Whole-body hyperthermia is currently under investigation as a method to treat systemic malignancies; however, available techniques induce a derangement in serum and urine chemistries. This study was done to determine whether veno-venous perfusion induced hyperthermia (vv-PISH) that incorporated a parallel dialysis system to control blood chemistries would eliminate these heat induced derangements. Adult female Yorkshire swine were divided into perfusion only (group P, n = 6, 62.8 ± 2.5 kg), and perfusion with dialysis (group PD, n = 6, 63.8 ± 4.3 kg). In both groups, hyperthermia was induced with a computer assisted jugular-to-femoral veno-venous heat exchange/perfusion system primed with a balanced electrolyte solution, operating at 30 ml/min-1/kg-1, which used a thermal gradient induced by blood heated to a maximum of 48°C and a perfusate-to-blood temperature gradient <10°C during heating. The target core temperature was 43°C for 120 min as measured by the average of the rectal, bladder, esophageal, bilateral tympanic, and pulmonary artery temperatures. Including ramp-up and cool down, the total perfusion interval was 263 ± 29 min in group P and 240 ± 18 min in group PD (ns). Serum and urine chemistry values expressed as the mean value ± SEM were compared before and after hyperthermia treatment. Variables include blood urea nitrogen, creatinine, sodium, potassium, chloride, calcium, magnesium, phosphorus, glucose, total protein, albumin, alkaline phosphatase (ALKP), creatinine kinase, aspartate aminotransferase, alanine aminotransferase (ALT), lactate dehydrogenase (LDH), plasma free hemoglobin, urine specific gravity, pH and urine creatinine. All variables remained within normal ranges for the PD group. In the P group, the following final values were outside the normal range: (normal range) creatinine 2.1 ± 1 (0.4-1.4) mg/dl Ca2+ 5.1 ± 1 (6-13) mg/dl, Mg2+ .8 ± 0.1 (1.2-10) mg/dl, ALKP 134 ± 6 (34-122) U/L, ALT 69 ± 3 (9-51) U/L, and LDH 1291 ± 237 (300-600) U/L. We conclude that the significant changes in serum and urine chemistries associated with vv-PISH are normalized with the use of a parallel dialysis system and may decrease the incidence of electrolyte associated complications.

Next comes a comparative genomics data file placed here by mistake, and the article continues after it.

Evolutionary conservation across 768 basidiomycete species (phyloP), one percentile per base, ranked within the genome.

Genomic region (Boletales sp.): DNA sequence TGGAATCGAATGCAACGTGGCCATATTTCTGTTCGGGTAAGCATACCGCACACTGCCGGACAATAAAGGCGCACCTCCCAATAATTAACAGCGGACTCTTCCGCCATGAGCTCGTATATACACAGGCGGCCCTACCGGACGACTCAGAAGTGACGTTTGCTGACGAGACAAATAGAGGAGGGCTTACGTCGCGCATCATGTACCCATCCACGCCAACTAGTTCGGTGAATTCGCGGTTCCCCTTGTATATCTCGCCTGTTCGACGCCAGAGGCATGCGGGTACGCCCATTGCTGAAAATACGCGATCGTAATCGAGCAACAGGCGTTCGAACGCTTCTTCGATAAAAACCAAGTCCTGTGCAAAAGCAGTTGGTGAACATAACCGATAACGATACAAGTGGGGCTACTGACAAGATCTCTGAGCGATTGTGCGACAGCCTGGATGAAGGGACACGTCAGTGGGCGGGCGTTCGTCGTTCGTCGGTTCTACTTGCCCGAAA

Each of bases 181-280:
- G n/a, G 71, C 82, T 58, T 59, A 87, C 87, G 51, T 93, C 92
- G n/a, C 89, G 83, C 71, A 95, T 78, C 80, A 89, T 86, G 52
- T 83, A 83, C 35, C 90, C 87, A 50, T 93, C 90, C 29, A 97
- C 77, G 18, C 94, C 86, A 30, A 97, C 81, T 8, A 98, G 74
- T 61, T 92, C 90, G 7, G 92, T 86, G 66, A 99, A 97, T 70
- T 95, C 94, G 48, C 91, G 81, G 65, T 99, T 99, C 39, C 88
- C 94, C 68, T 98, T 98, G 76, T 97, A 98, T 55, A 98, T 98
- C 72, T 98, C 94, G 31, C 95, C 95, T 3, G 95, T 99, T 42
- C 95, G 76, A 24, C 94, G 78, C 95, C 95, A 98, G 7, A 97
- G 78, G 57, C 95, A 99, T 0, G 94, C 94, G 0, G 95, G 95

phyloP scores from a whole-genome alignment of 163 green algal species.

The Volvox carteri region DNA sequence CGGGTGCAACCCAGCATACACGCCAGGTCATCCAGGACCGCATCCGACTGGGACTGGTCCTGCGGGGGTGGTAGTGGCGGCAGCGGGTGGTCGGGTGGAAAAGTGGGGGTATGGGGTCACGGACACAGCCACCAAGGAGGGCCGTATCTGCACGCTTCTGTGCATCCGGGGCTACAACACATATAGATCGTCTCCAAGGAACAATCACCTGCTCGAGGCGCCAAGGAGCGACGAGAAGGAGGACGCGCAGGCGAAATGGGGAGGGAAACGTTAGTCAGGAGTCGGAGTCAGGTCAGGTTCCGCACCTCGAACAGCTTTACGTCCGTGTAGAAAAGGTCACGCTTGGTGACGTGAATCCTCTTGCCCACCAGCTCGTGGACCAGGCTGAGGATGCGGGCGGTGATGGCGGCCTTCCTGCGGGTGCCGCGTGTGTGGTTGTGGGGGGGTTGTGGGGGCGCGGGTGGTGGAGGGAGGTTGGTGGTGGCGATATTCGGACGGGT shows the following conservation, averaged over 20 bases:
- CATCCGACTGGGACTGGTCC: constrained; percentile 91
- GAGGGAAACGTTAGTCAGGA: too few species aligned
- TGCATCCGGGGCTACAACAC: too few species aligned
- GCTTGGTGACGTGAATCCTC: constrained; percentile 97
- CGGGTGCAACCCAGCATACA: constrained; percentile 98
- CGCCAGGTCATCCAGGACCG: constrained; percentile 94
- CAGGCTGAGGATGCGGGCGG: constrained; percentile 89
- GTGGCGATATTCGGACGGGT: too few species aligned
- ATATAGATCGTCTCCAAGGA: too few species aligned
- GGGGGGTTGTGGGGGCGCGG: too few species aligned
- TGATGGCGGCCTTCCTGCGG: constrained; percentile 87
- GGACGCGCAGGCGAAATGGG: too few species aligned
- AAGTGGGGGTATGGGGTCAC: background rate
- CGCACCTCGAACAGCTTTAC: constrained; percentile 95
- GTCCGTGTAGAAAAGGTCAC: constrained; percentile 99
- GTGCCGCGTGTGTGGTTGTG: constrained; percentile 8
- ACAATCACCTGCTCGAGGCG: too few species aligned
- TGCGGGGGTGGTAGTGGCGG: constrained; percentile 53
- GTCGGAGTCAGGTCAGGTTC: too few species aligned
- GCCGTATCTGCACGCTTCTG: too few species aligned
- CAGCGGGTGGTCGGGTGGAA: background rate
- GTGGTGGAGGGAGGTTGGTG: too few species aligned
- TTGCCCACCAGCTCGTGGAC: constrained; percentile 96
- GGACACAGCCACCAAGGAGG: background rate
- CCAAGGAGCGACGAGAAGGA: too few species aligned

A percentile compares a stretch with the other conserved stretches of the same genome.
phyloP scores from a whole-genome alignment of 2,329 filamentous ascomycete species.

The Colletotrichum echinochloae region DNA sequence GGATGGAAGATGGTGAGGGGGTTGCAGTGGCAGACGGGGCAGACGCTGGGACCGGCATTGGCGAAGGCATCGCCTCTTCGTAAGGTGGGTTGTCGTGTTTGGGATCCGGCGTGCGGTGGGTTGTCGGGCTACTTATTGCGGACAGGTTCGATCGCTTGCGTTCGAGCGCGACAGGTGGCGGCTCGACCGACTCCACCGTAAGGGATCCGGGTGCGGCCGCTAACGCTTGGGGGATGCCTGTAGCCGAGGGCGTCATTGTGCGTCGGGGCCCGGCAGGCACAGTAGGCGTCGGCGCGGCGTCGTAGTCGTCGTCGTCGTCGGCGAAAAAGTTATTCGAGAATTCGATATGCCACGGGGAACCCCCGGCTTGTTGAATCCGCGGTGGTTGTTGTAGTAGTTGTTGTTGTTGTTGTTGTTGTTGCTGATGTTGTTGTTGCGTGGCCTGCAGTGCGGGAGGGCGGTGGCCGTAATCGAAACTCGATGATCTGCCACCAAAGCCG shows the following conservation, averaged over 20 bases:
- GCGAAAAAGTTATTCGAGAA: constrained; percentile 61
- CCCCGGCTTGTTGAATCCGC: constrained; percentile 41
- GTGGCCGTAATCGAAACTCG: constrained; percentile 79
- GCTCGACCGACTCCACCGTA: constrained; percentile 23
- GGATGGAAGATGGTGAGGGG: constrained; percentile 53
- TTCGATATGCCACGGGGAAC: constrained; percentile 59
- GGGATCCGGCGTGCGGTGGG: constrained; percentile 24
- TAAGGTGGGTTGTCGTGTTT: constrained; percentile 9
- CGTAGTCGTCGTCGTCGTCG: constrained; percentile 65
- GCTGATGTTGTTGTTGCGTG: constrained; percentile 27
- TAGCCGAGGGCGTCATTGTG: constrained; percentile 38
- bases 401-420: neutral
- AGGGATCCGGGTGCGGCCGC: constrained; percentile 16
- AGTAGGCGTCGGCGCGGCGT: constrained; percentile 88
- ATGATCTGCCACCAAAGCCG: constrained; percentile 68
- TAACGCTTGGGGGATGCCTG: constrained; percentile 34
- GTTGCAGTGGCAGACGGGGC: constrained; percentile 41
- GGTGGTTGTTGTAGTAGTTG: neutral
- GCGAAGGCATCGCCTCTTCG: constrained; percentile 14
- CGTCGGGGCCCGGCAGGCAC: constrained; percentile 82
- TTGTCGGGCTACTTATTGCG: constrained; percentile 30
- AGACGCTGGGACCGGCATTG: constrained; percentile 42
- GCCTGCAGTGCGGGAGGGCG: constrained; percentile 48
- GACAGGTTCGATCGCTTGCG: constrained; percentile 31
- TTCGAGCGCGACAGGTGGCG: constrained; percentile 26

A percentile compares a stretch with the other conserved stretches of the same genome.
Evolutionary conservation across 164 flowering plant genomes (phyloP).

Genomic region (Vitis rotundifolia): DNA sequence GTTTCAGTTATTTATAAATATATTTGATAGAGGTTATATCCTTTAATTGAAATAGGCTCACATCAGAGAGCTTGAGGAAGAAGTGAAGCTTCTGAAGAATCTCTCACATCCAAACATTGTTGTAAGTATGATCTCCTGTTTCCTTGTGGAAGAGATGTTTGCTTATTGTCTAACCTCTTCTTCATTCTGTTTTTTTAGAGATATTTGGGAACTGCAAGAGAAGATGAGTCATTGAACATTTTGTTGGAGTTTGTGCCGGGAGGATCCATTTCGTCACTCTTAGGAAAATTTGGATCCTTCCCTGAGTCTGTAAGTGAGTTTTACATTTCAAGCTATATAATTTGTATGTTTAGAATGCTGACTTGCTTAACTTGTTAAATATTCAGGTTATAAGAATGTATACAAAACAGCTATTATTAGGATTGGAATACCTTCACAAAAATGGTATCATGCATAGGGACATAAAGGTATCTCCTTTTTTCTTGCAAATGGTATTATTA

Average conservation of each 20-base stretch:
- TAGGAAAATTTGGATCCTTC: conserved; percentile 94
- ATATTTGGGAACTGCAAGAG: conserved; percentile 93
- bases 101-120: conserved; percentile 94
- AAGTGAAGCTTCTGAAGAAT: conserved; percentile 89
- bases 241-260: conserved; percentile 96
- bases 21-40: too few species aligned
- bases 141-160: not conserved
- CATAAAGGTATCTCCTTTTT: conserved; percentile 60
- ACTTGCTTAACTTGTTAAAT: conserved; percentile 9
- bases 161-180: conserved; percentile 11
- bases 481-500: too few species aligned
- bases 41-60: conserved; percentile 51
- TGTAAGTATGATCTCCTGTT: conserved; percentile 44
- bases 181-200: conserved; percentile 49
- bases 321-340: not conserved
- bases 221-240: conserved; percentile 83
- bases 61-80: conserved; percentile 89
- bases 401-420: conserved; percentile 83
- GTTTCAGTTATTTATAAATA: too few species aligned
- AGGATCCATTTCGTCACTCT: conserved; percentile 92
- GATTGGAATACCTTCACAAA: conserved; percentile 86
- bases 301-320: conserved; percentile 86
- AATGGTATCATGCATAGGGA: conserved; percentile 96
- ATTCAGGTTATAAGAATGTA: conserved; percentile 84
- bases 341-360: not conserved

|Original language||English (US)|
|Publication status||Published - Sep 1997|
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